Adam Gayheart, Post Production Supervisor, on working on MTV's "The Hills," Project Management, & Navigating the world of Post Production.
September 25, 2015
I’m originally from Massillon, Ohio. It’s a small, football town and the subject of the IFC documentary ‘Go Tigers.’
This was the first production I ever witnessed, as I was a sophomore when they filmed, so I was very enthralled.
My background has been focused on managing post-production and sometimes physical production.
First Job in Entertainment
I landed my first gig a few months after moving to Los Angeles. My roommate at the time, Brandice Lawson (now 2nd AD), was originally supposed to move here with her friend Kholi Cross (now an author).
Kholi, however, got an internship on VH1’s ‘Hogan Knows Best,’ filming in Florida, so I took her place.
Kholi then moved here 3 months after us and with her new connections got a transcribing/logging job on Comedy Central’s ‘Con’ and got both Brandice and I on board, too.
My position isn’t that creative, outside of coloring a show and making a schedule work, but I am hugely inspired by Walt Disney, both for his innovative, creative works and his entrepreneurial vision.
Roles Within Entertainment
All my roles have been as a facilitator, I feel, both as 1st AD and Post Supervisor.
It’s really about keeping everyone on schedule and supplying them with the tools they need to do so.
I became involved in post-production through working as a transcriber in reality television, which is in the post department.
From there I got work on MTV’s ‘The Hills’ as a post PA, and then post coordinator and now supervisor.
I actually always planned to 1st AD in this industry, but with mostly post credits, kept moving along, up that ladder and really enjoy making television on either side of production.
Post Production Supervisor
As Post Supervisor, a lot of the job, again, is scheduling, making sure we’re delivering episodes within the allotted edit days and weeks to make air and promotional content beforehand.
Once content is cut and a legal department makes sure, in the case of reality television, that there are no curse words, or anything unapproved for air.
Then we take it through a mix and color process, to really break it down simply, and then it gets screened before it airs to make sure there are no technical difficulties.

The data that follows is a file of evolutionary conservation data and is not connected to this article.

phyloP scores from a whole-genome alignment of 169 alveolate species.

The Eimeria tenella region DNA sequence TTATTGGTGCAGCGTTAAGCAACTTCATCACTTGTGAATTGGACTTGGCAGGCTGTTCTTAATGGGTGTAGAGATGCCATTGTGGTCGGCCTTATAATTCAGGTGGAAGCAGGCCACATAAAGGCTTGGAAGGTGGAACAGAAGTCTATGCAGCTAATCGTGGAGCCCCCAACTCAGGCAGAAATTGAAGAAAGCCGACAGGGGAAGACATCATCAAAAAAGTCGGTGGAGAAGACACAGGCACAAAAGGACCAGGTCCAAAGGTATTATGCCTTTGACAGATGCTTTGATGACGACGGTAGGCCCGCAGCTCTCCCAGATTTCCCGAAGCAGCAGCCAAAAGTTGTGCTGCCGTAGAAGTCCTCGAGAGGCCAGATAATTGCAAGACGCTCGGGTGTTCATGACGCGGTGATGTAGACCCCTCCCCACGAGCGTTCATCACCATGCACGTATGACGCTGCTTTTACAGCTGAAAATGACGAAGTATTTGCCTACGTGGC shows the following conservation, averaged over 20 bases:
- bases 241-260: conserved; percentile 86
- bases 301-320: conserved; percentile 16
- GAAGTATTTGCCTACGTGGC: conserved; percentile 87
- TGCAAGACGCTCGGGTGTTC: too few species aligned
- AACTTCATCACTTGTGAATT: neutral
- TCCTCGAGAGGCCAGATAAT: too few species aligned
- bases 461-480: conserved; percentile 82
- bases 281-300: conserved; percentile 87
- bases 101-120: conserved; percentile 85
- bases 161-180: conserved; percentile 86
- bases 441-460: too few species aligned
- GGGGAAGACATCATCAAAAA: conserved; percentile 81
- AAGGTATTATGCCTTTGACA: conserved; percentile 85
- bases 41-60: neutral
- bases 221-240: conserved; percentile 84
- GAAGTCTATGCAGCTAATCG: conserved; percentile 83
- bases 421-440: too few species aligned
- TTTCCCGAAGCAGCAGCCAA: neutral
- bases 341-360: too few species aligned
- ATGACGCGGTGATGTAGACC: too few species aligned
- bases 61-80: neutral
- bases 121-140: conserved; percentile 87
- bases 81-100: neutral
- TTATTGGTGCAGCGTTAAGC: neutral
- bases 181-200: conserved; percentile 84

I have been in the industry just over a decade and it’s changed dramatically with technology.
When I first started, we were still using VHS tapes, beta tapes, and we didn’t have iPhones!
Now, everything has moved into the digital realm and I mean everything (only with a tight deadline do we still deliver a physical tape of a show)– also, how did we get anything done before smart phones?!
As far as outreach, social media has allowed us to see, outside of Nelson ratings, how our shows are trending. It’s great to see feedback in that manner.
My advice to someone trying to enter the entertainment field is to get a job as an assistant and if they have the choice in the department they want and for the person whose job they aspire to.
You will learn so much that way and navigate your career from that jumping point.
I would suggest assisting over film school. It will save you money and gives you so much more experience, in my opinion.
The Producer's Guild of America
The Producer’s Guild of America is another great avenue for continued education and networking – along with the perks of Oscar screeners!
The PGA holds both a yearly conference and monthly workshops to educate members in a huge range of subject matter to make them stronger as producers – their next class will cover the basics of content strategy and social media platform planning.
Approach to Creative Projects
You know, everyone in the industry seems to write, so this applies to that, but also can really help if applied in a similar way to scheduling.